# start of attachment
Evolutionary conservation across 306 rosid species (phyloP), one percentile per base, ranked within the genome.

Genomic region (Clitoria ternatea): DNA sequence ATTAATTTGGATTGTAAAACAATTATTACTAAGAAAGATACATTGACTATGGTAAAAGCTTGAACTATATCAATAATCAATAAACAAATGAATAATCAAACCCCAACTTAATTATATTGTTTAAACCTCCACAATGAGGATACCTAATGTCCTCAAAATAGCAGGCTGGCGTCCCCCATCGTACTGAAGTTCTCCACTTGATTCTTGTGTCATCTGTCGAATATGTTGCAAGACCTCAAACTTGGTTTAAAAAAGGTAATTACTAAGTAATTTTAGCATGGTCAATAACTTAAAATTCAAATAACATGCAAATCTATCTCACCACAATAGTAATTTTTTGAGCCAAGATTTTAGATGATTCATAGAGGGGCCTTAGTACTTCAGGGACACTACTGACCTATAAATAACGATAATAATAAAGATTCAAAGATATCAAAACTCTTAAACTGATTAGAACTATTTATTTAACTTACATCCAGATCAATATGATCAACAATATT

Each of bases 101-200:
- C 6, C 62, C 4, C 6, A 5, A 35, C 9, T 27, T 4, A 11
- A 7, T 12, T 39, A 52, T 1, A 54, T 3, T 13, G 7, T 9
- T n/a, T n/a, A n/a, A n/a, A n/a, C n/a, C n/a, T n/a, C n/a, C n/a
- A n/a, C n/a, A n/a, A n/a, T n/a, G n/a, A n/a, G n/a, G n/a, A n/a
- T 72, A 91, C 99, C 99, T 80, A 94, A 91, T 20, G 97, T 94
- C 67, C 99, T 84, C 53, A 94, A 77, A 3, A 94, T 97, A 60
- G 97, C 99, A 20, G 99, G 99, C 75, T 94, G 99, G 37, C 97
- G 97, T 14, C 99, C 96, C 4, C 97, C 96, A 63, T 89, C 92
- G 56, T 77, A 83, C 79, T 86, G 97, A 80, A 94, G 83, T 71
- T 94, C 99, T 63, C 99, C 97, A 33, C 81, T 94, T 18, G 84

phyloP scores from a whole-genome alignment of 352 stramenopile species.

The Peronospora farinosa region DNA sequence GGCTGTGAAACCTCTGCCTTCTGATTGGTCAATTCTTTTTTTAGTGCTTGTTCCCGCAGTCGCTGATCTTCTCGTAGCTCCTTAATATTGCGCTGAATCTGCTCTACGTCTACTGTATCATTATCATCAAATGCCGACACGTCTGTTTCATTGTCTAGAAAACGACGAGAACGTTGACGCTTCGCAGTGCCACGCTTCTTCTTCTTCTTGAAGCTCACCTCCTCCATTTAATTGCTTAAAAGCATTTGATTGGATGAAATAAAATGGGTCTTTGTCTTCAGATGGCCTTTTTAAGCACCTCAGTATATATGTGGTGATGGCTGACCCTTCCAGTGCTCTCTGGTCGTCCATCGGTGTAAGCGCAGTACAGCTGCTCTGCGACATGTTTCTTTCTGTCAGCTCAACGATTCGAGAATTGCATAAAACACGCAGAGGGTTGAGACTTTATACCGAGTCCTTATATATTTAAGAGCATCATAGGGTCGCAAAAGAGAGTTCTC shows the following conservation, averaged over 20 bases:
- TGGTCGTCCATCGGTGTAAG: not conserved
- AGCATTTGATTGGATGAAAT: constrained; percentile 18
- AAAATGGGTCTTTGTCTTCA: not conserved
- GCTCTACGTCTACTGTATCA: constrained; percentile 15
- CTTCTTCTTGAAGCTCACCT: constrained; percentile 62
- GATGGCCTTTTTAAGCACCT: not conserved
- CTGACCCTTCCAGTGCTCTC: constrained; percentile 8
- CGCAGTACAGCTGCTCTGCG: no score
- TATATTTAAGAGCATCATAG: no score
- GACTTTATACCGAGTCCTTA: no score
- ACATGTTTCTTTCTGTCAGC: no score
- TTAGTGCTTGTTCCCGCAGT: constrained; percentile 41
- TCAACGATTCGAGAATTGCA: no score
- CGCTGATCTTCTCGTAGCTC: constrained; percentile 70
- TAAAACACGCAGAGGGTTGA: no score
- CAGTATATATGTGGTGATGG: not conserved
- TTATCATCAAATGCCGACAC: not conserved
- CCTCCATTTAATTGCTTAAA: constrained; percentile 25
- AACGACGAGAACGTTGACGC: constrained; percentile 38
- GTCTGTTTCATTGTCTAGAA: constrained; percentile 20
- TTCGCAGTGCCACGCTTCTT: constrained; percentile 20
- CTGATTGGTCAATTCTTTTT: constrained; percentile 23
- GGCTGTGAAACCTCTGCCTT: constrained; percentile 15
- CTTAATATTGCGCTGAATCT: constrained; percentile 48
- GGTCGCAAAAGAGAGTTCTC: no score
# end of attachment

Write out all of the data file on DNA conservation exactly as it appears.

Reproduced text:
Evolutionary conservation across 306 rosid species (phyloP), one percentile per base, ranked within the genome.

Genomic region (Clitoria ternatea): DNA sequence ATTAATTTGGATTGTAAAACAATTATTACTAAGAAAGATACATTGACTATGGTAAAAGCTTGAACTATATCAATAATCAATAAACAAATGAATAATCAAACCCCAACTTAATTATATTGTTTAAACCTCCACAATGAGGATACCTAATGTCCTCAAAATAGCAGGCTGGCGTCCCCCATCGTACTGAAGTTCTCCACTTGATTCTTGTGTCATCTGTCGAATATGTTGCAAGACCTCAAACTTGGTTTAAAAAAGGTAATTACTAAGTAATTTTAGCATGGTCAATAACTTAAAATTCAAATAACATGCAAATCTATCTCACCACAATAGTAATTTTTTGAGCCAAGATTTTAGATGATTCATAGAGGGGCCTTAGTACTTCAGGGACACTACTGACCTATAAATAACGATAATAATAAAGATTCAAAGATATCAAAACTCTTAAACTGATTAGAACTATTTATTTAACTTACATCCAGATCAATATGATCAACAATATT

Each of bases 101-200:
- C 6, C 62, C 4, C 6, A 5, A 35, C 9, T 27, T 4, A 11
- A 7, T 12, T 39, A 52, T 1, A 54, T 3, T 13, G 7, T 9
- T n/a, T n/a, A n/a, A n/a, A n/a, C n/a, C n/a, T n/a, C n/a, C n/a
- A n/a, C n/a, A n/a, A n/a, T n/a, G n/a, A n/a, G n/a, G n/a, A n/a
- T 72, A 91, C 99, C 99, T 80, A 94, A 91, T 20, G 97, T 94
- C 67, C 99, T 84, C 53, A 94, A 77, A 3, A 94, T 97, A 60
- G 97, C 99, A 20, G 99, G 99, C 75, T 94, G 99, G 37, C 97
- G 97, T 14, C 99, C 96, C 4, C 97, C 96, A 63, T 89, C 92
- G 56, T 77, A 83, C 79, T 86, G 97, A 80, A 94, G 83, T 71
- T 94, C 99, T 63, C 99, C 97, A 33, C 81, T 94, T 18, G 84

phyloP scores from a whole-genome alignment of 352 stramenopile species.

The Peronospora farinosa region DNA sequence GGCTGTGAAACCTCTGCCTTCTGATTGGTCAATTCTTTTTTTAGTGCTTGTTCCCGCAGTCGCTGATCTTCTCGTAGCTCCTTAATATTGCGCTGAATCTGCTCTACGTCTACTGTATCATTATCATCAAATGCCGACACGTCTGTTTCATTGTCTAGAAAACGACGAGAACGTTGACGCTTCGCAGTGCCACGCTTCTTCTTCTTCTTGAAGCTCACCTCCTCCATTTAATTGCTTAAAAGCATTTGATTGGATGAAATAAAATGGGTCTTTGTCTTCAGATGGCCTTTTTAAGCACCTCAGTATATATGTGGTGATGGCTGACCCTTCCAGTGCTCTCTGGTCGTCCATCGGTGTAAGCGCAGTACAGCTGCTCTGCGACATGTTTCTTTCTGTCAGCTCAACGATTCGAGAATTGCATAAAACACGCAGAGGGTTGAGACTTTATACCGAGTCCTTATATATTTAAGAGCATCATAGGGTCGCAAAAGAGAGTTCTC shows the following conservation, averaged over 20 bases:
- TGGTCGTCCATCGGTGTAAG: not conserved
- AGCATTTGATTGGATGAAAT: constrained; percentile 18
- AAAATGGGTCTTTGTCTTCA: not conserved
- GCTCTACGTCTACTGTATCA: constrained; percentile 15
- CTTCTTCTTGAAGCTCACCT: constrained; percentile 62
- GATGGCCTTTTTAAGCACCT: not conserved
- CTGACCCTTCCAGTGCTCTC: constrained; percentile 8
- CGCAGTACAGCTGCTCTGCG: no score
- TATATTTAAGAGCATCATAG: no score
- GACTTTATACCGAGTCCTTA: no score
- ACATGTTTCTTTCTGTCAGC: no score
- TTAGTGCTTGTTCCCGCAGT: constrained; percentile 41
- TCAACGATTCGAGAATTGCA: no score
- CGCTGATCTTCTCGTAGCTC: constrained; percentile 70
- TAAAACACGCAGAGGGTTGA: no score
- CAGTATATATGTGGTGATGG: not conserved
- TTATCATCAAATGCCGACAC: not conserved
- CCTCCATTTAATTGCTTAAA: constrained; percentile 25
- AACGACGAGAACGTTGACGC: constrained; percentile 38
- GTCTGTTTCATTGTCTAGAA: constrained; percentile 20
- TTCGCAGTGCCACGCTTCTT: constrained; percentile 20
- CTGATTGGTCAATTCTTTTT: constrained; percentile 23
- GGCTGTGAAACCTCTGCCTT: constrained; percentile 15
- CTTAATATTGCGCTGAATCT: constrained; percentile 48
- GGTCGCAAAAGAGAGTTCTC: no score